Rare Tansy beetle recorded in Norfolk for the first time
- Credit: Archant
A rare beetle, thought to only exist in two locations in the UK, has been recorded for the first time at the Welney Wetland Centre in Norfolk.
The Tansy beetle is said to be one of the smallest species on the nature reserve but experts say as far as beetles go “it is one of the chunkiest around”.
The UK protected Tansy beetle was thought to exist at just two sites in the UK, but has now been recorded for the first time in Norfolk, at the Welney Wetland Centre.
Hetty Grant, reserve warden, said: “This beautiful beetle is about 10mm long, iridescent green with stripes of red and gold, it is lovely to see.
“It was thought to be restricted to just two sites in the UK, Woodwalton Fen and the River Ouse in York, so it was astonishing to have it found on our reserve by Steve Lane and Andy Brown.
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“It is only found here in the whole of Norfolk, I’m really proud to have this species at WWT Welney.”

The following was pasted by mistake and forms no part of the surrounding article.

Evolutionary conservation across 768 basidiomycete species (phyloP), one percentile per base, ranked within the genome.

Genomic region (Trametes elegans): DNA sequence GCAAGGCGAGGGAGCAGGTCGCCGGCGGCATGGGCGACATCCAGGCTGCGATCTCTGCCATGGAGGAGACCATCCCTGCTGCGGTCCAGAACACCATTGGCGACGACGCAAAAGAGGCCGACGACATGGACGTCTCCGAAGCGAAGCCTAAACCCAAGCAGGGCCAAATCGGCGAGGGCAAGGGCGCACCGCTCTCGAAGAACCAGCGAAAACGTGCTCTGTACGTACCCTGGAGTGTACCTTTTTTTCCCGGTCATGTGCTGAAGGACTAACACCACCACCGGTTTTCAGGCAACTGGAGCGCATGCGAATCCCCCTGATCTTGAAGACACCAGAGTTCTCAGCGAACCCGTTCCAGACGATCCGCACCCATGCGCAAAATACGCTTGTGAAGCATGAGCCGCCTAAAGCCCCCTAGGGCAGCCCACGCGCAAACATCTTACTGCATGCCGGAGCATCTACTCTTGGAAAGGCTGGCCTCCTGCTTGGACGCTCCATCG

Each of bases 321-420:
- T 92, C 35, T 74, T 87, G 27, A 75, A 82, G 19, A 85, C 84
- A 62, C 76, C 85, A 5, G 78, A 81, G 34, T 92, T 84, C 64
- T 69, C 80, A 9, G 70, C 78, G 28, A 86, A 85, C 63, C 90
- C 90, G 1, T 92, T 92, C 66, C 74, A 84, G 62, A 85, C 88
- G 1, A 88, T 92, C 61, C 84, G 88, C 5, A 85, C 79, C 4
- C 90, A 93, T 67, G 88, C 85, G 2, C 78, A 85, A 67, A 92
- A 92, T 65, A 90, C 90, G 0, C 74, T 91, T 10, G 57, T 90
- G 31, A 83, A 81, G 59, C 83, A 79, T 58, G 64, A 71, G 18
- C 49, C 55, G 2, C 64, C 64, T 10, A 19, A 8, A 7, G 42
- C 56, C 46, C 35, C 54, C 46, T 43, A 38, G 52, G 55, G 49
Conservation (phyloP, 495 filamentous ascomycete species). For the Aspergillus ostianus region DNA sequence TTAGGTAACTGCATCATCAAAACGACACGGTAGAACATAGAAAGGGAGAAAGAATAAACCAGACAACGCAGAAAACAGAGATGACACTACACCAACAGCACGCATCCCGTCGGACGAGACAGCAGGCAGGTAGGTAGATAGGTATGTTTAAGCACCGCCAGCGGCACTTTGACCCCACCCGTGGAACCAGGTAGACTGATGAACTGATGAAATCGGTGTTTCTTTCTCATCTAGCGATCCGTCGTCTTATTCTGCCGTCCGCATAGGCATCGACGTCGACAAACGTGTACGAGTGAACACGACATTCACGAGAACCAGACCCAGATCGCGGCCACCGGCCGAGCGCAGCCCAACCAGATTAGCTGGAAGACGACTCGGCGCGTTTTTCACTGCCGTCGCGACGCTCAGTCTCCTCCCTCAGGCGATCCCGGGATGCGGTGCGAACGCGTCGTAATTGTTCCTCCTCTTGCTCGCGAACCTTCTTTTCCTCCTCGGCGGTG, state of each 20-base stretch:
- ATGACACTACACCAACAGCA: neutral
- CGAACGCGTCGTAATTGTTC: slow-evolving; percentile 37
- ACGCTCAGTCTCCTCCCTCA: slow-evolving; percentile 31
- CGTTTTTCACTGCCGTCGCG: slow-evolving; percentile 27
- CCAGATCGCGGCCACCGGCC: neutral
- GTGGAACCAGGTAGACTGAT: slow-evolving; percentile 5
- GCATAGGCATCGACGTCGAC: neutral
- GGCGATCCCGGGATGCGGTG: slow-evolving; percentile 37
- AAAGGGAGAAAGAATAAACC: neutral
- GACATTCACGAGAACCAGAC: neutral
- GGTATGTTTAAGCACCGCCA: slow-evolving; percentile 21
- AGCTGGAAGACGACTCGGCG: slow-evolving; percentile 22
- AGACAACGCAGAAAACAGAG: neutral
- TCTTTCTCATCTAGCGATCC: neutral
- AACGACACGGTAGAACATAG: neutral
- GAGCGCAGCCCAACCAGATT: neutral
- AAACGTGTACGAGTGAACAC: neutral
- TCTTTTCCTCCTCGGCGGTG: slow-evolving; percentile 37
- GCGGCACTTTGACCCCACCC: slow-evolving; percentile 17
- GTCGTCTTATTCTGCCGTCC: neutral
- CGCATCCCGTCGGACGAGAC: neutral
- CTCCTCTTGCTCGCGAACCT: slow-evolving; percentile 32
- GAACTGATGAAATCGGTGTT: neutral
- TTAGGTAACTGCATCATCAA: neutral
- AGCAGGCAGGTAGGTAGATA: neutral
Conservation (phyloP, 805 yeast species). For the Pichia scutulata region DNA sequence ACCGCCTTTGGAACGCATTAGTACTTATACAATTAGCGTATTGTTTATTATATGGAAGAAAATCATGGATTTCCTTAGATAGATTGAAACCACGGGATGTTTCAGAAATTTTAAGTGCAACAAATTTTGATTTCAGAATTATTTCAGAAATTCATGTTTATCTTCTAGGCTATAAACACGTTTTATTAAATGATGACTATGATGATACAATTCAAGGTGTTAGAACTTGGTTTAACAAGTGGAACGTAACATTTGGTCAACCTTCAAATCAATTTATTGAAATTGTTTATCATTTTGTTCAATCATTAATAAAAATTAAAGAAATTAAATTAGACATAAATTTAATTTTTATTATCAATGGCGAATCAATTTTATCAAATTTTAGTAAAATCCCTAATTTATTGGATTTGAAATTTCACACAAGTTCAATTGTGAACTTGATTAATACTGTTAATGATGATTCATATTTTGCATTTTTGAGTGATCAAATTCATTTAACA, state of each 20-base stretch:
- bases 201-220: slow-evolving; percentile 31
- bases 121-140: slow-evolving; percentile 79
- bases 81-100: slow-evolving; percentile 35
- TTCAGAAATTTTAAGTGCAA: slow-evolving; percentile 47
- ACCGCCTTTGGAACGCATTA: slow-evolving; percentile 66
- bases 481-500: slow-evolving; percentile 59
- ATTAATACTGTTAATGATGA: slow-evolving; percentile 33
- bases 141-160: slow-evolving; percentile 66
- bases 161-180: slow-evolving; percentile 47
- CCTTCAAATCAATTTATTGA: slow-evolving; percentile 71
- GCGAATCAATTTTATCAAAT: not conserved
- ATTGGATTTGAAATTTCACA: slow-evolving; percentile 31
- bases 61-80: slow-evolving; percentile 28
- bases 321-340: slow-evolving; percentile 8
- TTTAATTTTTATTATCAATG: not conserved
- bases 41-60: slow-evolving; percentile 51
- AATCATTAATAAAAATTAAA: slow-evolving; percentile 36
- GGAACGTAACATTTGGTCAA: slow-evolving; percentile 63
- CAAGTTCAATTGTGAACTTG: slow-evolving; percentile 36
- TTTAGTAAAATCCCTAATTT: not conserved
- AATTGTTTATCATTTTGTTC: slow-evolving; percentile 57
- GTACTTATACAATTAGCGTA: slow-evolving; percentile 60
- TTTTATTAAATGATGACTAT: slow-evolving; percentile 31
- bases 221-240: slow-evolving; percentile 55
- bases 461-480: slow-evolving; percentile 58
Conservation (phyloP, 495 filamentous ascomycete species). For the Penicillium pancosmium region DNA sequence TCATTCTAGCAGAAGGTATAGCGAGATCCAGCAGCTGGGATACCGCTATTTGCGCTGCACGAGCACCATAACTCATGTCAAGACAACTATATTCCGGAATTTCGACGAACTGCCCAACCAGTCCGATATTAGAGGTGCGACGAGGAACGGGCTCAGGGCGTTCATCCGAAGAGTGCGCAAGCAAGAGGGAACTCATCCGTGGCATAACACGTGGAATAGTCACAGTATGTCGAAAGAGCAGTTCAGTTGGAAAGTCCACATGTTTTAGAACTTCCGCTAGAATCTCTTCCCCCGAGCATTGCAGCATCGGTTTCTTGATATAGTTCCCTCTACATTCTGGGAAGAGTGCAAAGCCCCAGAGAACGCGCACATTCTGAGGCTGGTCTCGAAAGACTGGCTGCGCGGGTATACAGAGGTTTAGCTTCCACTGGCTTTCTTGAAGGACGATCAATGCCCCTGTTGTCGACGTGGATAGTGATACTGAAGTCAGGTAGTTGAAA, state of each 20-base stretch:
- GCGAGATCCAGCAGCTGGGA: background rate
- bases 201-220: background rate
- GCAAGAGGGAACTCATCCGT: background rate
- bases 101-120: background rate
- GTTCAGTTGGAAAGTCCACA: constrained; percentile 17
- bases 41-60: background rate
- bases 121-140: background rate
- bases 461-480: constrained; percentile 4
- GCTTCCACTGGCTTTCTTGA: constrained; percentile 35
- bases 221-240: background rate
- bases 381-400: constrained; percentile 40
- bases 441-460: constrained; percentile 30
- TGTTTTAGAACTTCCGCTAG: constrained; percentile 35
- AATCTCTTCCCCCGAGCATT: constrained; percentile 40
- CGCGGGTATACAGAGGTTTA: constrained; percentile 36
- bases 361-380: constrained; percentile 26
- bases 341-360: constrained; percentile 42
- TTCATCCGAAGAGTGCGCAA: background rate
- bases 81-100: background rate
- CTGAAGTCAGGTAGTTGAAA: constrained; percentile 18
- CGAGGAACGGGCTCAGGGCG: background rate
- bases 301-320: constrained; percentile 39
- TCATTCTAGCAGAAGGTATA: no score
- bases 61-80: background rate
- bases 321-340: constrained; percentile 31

Steve Lane, Local Ecologist, said:‘We could never have expected to find this natural jewel in Norfolk. Its discovery here is unprecedented and puts The Wildfowl and Wetlands Trust and Welney specifically, at the forefront of invertebrate conservation in the UK.
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“We now need to ensure that its future is secure at the site through considered research, management and monitoring of the population and its habitat.”
Several stages of the lifecycle have been recorded on the site, in the form of adult beetles and larva. It is hoped that this fragile population will gain a foothold along the Ouse Washes.